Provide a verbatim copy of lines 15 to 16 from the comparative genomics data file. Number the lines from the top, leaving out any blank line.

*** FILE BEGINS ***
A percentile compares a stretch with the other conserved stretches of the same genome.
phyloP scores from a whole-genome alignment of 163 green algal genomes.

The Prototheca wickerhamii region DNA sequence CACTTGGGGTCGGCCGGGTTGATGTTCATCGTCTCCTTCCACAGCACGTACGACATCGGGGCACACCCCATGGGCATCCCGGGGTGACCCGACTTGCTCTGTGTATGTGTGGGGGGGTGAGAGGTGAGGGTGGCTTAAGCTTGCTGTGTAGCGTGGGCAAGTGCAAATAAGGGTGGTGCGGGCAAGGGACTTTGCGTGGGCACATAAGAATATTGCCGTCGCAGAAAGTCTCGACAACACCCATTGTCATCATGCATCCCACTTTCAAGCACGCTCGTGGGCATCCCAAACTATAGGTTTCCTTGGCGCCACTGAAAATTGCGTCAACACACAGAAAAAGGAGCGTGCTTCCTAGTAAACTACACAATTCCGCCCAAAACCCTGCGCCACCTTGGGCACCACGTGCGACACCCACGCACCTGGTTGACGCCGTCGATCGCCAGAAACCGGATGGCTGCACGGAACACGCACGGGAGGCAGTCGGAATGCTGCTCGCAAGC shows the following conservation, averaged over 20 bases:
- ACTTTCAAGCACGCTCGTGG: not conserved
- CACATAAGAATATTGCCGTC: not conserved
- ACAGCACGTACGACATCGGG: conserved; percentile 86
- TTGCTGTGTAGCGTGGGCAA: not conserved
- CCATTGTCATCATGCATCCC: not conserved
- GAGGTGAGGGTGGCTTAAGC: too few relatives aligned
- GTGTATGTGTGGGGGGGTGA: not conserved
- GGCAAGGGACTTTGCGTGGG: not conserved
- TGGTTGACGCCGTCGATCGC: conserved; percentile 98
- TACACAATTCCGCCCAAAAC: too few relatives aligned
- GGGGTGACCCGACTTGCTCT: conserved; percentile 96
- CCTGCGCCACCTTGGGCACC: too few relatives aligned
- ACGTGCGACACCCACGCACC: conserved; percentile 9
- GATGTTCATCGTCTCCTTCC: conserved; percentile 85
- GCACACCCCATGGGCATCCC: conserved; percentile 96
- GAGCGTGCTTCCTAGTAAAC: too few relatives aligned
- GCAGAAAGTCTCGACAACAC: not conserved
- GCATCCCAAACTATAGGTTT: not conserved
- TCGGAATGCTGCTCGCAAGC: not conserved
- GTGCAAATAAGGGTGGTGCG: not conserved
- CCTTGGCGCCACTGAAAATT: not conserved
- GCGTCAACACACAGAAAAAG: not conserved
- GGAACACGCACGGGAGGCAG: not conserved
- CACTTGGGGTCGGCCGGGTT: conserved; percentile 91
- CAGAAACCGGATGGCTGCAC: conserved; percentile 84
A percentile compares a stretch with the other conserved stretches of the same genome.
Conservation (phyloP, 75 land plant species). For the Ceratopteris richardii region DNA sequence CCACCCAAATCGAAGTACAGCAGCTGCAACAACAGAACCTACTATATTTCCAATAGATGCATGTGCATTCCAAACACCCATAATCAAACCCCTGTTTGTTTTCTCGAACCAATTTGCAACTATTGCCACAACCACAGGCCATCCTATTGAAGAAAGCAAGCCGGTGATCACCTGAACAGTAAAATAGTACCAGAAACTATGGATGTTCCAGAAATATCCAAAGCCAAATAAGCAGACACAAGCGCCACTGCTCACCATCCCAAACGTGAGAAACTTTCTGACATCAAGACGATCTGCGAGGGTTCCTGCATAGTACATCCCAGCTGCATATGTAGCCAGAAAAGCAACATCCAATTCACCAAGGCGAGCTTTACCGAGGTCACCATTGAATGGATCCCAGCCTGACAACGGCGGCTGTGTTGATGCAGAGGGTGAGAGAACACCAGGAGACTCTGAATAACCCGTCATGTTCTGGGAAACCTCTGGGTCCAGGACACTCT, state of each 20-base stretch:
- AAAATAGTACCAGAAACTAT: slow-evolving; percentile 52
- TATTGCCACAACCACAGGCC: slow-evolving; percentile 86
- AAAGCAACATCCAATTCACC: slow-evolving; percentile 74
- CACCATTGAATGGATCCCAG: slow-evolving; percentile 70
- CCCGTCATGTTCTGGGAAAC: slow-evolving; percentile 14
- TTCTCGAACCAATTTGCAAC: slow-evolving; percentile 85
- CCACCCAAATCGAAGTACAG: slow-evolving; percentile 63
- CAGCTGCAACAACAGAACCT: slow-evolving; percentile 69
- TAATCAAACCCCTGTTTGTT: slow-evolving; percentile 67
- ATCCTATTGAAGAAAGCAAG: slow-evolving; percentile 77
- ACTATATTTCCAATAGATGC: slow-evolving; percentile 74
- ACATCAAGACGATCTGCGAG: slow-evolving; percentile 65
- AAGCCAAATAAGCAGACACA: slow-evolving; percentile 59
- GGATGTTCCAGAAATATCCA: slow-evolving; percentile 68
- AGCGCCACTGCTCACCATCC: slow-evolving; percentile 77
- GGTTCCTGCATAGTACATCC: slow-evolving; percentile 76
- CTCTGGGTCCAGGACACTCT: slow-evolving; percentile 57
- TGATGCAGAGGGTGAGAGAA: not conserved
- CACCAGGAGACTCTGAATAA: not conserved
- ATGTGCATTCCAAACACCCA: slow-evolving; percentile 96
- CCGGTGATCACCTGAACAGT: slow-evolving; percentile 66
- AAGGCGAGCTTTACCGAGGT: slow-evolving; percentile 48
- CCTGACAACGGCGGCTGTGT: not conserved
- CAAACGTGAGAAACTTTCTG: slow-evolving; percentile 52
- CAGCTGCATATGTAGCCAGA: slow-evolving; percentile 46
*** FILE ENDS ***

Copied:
- CCTGCGCCACCTTGGGCACC: too few relatives aligned
- ACGTGCGACACCCACGCACC: conserved; percentile 9